Aslan and the Renewal of the World

One of the many things I love about the Chronicles of Narnia is that every time I read through the series, I come away with something new – often, something new from each book. Now reading through Prince Caspian with my daughter, I was struck by the scene in which Lucy meets Aslan for the first time since she and her siblings were pulled back into Narnia.

If you don’t know the story, what is wrong with you? Just kidding. But not really. The Pevensie siblings are pulled magically into Narnia, but despite being gone just one earth year, a millennium has passed in Narnia, and the land is ruled by a race of humans called Telmarines, who have subjugated and done their best to exterminate any remnants of Old Narnia – the talking beasts, satyrs, dryads, fauns, centaurs, dwarves and the like. The true heir to the throne, Caspian, has fled for his life because his Uncle Miraz usurped the throne from Caspian’s father and killed all of his allies. Now Caspian and the Old Narnians have turned to fight Miraz and the Telmarines, and the Pevensies might be able to help, but they have to get to the camp first. Aslan has been absent from this story for hundreds of years, his existence is doubted by many, and only the youngest Pevensie, Lucy, seems to be able to see him. After everyone else falls asleep, Lucy is awakened by a voice calling her name. At long last, she meets Aslan again:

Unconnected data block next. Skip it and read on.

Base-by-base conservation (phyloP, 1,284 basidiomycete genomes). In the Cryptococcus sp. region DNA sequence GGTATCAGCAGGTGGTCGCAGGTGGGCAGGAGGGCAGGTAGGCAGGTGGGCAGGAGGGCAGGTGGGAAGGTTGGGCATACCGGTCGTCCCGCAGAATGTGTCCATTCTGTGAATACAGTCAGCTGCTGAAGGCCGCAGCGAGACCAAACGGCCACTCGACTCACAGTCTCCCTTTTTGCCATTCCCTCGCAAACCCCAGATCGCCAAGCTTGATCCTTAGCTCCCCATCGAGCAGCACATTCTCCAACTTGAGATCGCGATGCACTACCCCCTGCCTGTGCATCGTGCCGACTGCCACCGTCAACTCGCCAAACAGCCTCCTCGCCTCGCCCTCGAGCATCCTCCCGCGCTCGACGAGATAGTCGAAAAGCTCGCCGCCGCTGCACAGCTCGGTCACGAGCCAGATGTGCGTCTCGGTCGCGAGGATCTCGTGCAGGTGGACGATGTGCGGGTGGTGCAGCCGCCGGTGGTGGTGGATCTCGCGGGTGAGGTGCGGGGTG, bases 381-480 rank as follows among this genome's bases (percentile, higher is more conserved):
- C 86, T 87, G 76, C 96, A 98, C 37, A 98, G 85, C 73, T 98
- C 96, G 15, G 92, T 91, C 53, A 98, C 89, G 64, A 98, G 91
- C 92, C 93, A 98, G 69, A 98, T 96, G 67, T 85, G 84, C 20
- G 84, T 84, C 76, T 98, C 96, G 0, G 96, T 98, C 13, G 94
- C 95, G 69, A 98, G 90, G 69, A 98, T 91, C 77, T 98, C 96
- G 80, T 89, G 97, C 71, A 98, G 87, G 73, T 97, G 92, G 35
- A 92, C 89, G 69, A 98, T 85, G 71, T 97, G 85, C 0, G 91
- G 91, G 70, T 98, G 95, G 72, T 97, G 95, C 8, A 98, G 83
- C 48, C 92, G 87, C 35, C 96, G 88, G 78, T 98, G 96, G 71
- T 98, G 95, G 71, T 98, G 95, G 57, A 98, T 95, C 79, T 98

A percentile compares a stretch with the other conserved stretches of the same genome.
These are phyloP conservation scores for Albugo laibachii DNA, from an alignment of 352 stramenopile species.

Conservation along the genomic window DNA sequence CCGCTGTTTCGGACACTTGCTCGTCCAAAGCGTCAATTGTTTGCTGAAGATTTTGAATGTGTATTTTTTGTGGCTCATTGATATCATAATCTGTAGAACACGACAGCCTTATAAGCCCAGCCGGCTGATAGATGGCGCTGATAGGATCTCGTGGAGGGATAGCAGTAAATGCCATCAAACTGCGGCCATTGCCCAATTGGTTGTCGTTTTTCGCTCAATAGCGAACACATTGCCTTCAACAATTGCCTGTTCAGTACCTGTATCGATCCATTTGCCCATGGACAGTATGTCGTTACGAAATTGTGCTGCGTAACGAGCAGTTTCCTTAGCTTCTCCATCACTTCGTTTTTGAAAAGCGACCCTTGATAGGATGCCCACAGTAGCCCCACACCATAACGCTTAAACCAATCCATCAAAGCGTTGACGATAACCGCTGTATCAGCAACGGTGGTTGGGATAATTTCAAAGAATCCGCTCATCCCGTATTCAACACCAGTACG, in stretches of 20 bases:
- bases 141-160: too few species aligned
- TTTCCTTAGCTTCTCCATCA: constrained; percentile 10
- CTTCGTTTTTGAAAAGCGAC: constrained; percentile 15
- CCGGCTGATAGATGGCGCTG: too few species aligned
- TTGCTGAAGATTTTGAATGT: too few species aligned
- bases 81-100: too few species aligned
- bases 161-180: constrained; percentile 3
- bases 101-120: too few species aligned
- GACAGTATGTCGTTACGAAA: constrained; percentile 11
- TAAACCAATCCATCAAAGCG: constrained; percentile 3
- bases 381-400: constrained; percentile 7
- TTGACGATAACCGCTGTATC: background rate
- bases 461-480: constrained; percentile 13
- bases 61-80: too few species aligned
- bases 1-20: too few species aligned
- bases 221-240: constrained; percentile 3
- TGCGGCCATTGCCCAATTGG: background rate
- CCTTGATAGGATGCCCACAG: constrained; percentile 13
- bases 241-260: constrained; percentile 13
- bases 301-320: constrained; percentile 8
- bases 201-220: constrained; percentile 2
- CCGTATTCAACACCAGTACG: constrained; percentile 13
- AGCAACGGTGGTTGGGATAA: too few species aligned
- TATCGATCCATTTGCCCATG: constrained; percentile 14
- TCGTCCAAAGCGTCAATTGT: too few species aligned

“Will the others see you too?” asked Lucy.

“Certainly not at first,” said Aslan. “Later on, it depends.”

“But they won’t believe me!” said Lucy.

“It doesn’t matter,” said Aslan.

“Oh dear, oh dear,” said Lucy. “And I was so pleased at finding you again. And I thought you’d let me stay. And I thought you’d come roaring in and frighten all the enemies away – like last time. And now everything is going to be horrid.”

“It is hard for you, little one,” said Aslan. “But things never happen the same way twice. It has been hard for us all in Narnia before now.”

Continue reading Aslan and the Renewal of the World

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Was Mary Really a Virgin? Part 14

We’ve gone quickly through a number of books to explore our question about the virgin birth. Today, I’ll briefly explore a chapter of one more – The Meaning of Jesus: Two Visions – a debate between liberal theologian Marcus Borg and, in this context, the conservative N.T. Wright (although describing Wright, who rejects the historicity of the first 11 chapters of Genesis and supports gender equality in the church, as a conservative I’m certain makes the fundamentalists among us retch).

Each of the scholars takes a chapter to discuss his take on a specific issue related to Jesus – birth, death, resurrection, mission, miracles, the whole business. Chapters 11 and 12 are devoted to the virgin birth, and since we’ve dedicated quite a bit of time to liberal deconstructions of the traditional beliefs, as well more fundamentalist defenses of them, I think it’s only fair to let a heavy hitter like Wright close out the part of this series that defends the doctrine.

Continue reading Was Mary Really a Virgin? Part 14

Finding an America Worth Celebrating

My relationship with the Fourth of July has become a little strained lately.